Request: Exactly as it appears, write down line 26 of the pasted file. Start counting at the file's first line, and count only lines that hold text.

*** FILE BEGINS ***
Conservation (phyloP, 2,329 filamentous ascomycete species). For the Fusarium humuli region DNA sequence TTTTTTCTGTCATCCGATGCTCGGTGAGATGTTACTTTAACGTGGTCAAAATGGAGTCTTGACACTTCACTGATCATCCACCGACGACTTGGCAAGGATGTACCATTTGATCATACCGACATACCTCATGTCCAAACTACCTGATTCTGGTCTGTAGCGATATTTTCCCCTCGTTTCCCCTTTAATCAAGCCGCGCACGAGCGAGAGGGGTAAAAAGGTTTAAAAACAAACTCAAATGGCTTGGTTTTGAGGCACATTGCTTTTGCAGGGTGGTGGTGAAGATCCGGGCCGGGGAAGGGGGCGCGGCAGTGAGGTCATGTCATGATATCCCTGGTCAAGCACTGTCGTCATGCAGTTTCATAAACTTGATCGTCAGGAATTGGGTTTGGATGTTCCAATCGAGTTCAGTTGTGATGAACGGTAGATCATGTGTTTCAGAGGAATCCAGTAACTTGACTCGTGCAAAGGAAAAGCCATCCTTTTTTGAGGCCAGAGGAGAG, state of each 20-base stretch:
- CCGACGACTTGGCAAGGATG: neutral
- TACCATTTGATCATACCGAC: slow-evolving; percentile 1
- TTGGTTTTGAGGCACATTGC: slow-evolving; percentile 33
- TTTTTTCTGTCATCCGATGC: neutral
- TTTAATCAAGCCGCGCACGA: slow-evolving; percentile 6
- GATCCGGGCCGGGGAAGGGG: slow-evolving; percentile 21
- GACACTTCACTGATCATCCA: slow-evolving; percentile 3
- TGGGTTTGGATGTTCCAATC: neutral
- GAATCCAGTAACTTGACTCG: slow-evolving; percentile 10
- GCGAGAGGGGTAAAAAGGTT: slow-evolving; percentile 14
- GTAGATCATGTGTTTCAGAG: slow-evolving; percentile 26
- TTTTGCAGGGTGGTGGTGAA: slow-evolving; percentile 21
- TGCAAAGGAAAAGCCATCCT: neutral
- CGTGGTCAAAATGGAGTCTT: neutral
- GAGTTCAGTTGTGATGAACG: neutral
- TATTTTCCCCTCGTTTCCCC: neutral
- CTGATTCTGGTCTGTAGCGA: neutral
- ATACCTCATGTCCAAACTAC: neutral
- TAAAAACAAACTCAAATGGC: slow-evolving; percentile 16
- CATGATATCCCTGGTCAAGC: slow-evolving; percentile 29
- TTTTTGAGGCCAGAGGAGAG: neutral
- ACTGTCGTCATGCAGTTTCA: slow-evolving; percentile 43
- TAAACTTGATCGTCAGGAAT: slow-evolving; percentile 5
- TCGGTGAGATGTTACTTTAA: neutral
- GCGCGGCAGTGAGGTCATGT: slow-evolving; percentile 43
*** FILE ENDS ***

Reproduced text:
- GCGCGGCAGTGAGGTCATGT: slow-evolving; percentile 43